On one hand, Rep. Jay Lawrence wants to take away the Department of Transportation’s authority to set a fee charged when Arizonans renew their vehicle registration.
But the Scottsdale Republican also wants to leave it up to ADOT Director John Halikowski to set a different registration fee for snowbirds.
Lawrence wants part-time residents, those who claim residency elsewhere but spend more than 30 consecutive days in Arizona, to voluntarily register their vehicles with the transportation department. ADOT would be responsible for developing a part-time residency sticker that would be displayed on such vehicles.
And Lawrence leaves it to Halikowski to determine the fee’s cost, just as lawmakers did when approving a new public safety fee in 2018.
Lawrence voted for that bill, which created the fee to fully fund the state’s Highway Patrol. But he, like some Republicans, complains that lawmakers were misled on the true cost of the fee. Legislative budget analysts estimated the fee would cost $18 per vehicle, and lawmakers cast votes based on that analysis. ADOT later announced in December it’d cost $32 per vehicle.
Lawrence has since sponsored legislation to repeal the fee for the Highway Patrol. So why give the ADOT director the same authority, but for a different fee?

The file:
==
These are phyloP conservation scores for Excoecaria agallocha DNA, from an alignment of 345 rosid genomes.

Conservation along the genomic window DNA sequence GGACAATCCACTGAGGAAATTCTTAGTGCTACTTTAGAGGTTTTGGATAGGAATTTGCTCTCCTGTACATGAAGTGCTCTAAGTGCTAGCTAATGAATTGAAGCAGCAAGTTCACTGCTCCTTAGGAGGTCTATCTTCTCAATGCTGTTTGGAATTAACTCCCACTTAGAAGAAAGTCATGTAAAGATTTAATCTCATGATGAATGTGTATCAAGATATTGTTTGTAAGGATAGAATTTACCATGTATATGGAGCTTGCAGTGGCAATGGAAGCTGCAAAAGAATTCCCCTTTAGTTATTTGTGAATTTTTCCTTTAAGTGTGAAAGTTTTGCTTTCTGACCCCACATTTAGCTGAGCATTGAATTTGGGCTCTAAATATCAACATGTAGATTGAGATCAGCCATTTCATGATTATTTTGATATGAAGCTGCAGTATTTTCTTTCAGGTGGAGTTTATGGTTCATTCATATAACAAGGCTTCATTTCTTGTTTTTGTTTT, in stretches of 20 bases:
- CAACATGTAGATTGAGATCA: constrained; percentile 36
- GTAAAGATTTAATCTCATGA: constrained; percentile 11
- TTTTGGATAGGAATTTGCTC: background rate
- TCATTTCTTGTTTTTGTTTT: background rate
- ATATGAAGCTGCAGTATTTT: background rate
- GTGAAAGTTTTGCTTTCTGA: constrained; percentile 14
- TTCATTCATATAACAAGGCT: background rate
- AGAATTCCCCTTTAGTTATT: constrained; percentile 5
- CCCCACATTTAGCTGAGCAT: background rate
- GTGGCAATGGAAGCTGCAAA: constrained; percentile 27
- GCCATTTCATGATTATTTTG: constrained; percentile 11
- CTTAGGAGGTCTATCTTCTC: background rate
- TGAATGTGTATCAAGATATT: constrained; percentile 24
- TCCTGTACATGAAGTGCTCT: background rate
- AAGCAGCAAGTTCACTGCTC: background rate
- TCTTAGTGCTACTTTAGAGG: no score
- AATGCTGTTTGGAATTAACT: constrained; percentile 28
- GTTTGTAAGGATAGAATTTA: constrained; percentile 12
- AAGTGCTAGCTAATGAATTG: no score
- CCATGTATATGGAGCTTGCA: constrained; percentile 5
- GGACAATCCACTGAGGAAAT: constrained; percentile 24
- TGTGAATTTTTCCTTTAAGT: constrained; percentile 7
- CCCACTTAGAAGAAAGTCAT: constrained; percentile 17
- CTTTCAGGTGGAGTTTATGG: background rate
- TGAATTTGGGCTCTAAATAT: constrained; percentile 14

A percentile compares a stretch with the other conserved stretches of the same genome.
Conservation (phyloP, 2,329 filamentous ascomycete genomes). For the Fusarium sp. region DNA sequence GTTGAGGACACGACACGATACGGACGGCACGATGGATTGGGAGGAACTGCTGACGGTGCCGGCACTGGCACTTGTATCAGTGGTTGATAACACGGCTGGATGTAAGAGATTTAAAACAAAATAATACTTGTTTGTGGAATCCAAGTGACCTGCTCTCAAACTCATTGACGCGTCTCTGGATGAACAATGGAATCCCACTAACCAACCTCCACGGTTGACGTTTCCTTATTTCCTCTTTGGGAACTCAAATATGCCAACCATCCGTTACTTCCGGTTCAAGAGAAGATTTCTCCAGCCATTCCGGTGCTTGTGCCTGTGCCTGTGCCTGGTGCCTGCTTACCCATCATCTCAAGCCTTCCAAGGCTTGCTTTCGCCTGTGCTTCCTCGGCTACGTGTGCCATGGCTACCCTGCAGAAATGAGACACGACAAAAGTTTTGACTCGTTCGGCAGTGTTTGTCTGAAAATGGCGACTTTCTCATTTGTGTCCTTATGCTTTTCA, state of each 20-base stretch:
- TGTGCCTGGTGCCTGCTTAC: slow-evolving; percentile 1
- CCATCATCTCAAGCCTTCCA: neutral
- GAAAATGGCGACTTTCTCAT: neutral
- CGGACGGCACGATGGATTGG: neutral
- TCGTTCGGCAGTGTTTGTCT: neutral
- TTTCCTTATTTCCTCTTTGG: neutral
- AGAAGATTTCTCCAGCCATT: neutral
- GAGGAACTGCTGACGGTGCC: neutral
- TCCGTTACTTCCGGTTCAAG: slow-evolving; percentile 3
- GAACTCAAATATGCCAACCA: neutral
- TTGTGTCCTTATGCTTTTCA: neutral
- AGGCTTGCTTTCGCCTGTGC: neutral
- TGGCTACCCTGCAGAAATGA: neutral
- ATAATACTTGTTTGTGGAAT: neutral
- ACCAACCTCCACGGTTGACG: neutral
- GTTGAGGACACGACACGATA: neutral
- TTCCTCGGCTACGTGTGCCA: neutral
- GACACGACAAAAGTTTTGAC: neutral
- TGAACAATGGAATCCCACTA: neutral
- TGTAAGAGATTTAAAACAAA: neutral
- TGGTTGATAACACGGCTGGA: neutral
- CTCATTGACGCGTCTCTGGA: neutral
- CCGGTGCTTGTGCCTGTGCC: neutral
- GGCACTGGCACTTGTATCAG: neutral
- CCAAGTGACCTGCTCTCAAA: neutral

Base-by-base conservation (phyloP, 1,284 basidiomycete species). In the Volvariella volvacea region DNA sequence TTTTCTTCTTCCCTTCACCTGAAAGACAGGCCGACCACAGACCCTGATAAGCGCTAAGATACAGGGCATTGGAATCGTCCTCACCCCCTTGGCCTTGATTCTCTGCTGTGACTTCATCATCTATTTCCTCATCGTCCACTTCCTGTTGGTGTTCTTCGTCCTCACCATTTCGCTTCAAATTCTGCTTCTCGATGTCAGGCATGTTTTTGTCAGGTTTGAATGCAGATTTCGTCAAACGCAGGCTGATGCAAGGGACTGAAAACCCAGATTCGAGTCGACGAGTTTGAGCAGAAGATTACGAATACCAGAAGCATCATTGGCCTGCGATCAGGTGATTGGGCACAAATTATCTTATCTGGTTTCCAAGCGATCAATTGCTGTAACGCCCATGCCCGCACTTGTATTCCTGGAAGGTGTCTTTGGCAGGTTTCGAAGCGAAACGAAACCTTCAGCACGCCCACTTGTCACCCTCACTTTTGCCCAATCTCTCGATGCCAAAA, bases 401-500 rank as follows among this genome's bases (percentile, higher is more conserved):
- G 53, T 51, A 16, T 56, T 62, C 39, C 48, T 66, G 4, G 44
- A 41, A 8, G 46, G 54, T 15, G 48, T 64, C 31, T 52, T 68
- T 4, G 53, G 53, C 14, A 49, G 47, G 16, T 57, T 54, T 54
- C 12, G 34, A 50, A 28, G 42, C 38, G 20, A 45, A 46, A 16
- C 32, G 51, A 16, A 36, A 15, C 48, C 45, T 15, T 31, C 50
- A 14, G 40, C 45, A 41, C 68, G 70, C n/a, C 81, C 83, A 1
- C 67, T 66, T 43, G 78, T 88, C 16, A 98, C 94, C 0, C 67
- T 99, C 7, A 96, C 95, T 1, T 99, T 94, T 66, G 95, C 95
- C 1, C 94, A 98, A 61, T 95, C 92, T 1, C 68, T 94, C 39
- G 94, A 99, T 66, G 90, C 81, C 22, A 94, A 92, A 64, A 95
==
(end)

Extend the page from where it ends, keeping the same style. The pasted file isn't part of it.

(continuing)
“In this case, I trust the director to do the right thing,” Lawrence said.
While it’s mandatory for Arizona residents to register their vehicles with the state, Lawrence’s proposed fee for snowbirds has no teeth, he acknowledged. There’s nothing requiring part-time Arizonans to register. There’s no enforcement mechanism for ADOT to ensure that winter visitors follow the law.
Why snowbirds would volunteer to pay the fee, “I don’t know,” Lawrence said. “This is just to encourage them to say, ‘I’m a part-time resident of Arizona and I can prove it.’”
The registration fee for snowbirds could generate revenue for infrastructure needs, Lawrence said. And he’s relying on good-willed, part-time Arizonans to recognize that they, too, “take advantage of our roads, our facilities, and pay nothing.”
“In that they love the community, they spend so much time here, this is an opportunity to say, ‘I love Arizona,’” Lawrence said.